The last recourse was to segment the file into shorter pieces. Rather than one 24 hour file, I have ten 2-2.5 hour files. Yeah, that’s fewer than the nineteen files I started with, but it’s not as elegant as a single long one. But it works, so despite my frustration that the bug exists, I can finish my story without the constant scrubbing to a lost place mark.
I love my iPod, but *sigh*
Another workaround I thought of is to use join the pieces into one long MP3 file. Then, after adding it to the iTunes Library, get info on it, marvel at the incredible length of the file, and select “Remember Playback Position” in the Options panel. That will emulate the bookmarking feature, but you won’t be able to play it slower of faster like a bona fide M4B Audiobook.
When Travis covered …Baby One More Time as tender British comfort rock, it was cute.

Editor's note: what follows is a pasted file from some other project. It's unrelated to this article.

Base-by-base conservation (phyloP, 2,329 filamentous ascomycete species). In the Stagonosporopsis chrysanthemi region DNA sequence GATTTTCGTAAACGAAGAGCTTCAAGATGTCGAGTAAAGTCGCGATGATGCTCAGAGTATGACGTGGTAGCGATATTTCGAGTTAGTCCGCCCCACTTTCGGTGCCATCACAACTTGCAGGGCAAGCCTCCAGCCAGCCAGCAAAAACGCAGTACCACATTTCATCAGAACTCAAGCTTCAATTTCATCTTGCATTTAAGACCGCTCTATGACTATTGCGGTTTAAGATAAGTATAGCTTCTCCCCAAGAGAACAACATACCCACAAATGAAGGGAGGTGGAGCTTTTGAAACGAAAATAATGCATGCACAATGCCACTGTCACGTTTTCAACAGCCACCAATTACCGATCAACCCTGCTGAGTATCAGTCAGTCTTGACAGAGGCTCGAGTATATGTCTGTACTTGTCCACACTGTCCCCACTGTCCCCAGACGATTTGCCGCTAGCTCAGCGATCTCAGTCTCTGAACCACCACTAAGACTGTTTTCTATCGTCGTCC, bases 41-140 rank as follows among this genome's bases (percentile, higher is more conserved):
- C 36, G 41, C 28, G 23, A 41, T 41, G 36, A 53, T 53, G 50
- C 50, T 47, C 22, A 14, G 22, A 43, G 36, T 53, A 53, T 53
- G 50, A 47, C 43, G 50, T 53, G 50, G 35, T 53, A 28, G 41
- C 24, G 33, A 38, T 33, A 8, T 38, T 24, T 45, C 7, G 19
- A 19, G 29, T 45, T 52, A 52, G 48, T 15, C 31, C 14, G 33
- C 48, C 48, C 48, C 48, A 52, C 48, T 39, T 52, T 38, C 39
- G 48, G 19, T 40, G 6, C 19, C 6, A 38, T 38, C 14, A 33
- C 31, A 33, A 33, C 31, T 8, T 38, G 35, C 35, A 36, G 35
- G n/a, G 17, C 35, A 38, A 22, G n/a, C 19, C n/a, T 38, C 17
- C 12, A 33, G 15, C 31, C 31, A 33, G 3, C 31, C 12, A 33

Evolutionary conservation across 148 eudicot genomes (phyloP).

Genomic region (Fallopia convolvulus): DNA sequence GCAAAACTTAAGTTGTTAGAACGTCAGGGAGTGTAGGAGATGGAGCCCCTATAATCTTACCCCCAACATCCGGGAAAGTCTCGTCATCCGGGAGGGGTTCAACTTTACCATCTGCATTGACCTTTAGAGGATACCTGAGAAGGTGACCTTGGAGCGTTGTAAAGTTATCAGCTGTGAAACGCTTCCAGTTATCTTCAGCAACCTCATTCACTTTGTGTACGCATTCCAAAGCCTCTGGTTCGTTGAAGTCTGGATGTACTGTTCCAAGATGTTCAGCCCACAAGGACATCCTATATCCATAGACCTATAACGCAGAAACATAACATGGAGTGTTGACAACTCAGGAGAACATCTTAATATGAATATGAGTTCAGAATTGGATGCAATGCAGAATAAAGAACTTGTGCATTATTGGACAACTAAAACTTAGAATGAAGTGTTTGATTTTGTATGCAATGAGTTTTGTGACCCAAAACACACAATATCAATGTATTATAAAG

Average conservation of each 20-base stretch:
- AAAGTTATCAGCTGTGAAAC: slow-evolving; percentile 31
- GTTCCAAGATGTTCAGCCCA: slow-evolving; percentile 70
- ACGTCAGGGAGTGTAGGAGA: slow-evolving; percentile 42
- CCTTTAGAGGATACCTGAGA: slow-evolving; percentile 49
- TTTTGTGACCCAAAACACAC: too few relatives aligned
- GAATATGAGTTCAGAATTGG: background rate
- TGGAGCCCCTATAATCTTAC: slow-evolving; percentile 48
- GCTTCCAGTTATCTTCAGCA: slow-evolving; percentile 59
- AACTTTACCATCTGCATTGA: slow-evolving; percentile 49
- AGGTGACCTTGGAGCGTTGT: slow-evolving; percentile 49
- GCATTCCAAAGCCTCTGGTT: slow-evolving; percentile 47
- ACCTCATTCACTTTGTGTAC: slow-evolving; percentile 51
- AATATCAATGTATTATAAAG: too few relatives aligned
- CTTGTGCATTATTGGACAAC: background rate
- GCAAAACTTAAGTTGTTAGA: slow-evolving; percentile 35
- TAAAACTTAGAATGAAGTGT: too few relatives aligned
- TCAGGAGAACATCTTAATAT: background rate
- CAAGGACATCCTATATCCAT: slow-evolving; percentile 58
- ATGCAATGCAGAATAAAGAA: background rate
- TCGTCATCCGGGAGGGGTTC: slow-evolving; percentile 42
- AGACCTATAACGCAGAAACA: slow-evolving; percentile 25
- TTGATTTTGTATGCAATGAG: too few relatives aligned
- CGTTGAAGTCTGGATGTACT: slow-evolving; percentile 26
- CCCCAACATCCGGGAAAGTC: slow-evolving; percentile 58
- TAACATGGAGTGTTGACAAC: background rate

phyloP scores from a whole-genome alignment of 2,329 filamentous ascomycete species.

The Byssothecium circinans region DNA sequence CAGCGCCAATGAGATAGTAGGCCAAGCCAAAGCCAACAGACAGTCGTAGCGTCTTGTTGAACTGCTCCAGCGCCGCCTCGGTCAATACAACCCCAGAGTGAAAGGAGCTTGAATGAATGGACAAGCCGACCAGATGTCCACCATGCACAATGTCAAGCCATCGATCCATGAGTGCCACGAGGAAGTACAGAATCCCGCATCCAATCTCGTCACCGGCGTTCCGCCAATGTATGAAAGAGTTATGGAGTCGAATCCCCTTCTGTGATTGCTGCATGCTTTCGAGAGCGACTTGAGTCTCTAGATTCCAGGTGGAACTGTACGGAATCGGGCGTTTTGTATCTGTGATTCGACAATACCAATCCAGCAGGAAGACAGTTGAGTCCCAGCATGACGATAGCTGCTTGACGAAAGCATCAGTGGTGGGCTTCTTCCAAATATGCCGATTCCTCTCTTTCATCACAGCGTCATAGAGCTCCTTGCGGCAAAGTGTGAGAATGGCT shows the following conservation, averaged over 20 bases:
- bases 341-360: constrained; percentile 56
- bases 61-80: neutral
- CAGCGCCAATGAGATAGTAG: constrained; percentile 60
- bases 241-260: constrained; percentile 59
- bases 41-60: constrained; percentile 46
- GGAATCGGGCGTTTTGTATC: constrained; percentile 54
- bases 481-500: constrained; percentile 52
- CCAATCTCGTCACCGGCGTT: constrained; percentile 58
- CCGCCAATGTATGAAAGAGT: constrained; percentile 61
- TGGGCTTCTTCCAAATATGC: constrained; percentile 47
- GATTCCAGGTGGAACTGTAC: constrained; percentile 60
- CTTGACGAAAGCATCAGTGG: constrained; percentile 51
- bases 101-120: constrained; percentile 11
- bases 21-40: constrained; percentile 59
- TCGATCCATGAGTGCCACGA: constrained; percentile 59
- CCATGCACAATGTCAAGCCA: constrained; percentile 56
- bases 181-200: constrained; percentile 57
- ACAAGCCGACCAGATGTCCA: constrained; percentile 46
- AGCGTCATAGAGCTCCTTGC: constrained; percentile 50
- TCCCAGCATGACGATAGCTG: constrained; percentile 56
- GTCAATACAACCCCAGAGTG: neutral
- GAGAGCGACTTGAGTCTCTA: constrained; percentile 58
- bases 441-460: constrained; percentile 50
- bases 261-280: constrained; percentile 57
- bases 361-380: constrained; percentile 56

When Jonathan Coultan did Baby Got Back as a singer/songwriter folk troubadour, it was funny.When The Gourds played Gin n’ Juice in up-the-mountain bluegrass style, it was just bizarre.
When Mat Weddle of Obadiah Parker re-invented Hey Ya! as a somber, heartfelt ballad, it was endearing.
Hey Ya Cover
Then there was Alanis, whose performance of My Humps showed sublime brilliance.
Alanis Morissette "My Humps" video
But this, this is just getting out of hand: Jenny Owen Youngs playing Nelly’sHot in Herre:
I don’t mean to call out Ms. Youngs in particular, but hearing her play Nelly has got me thinking: seriously, what is going on here? What is up with this string of rock-mode artists covering hip hop/pop songs?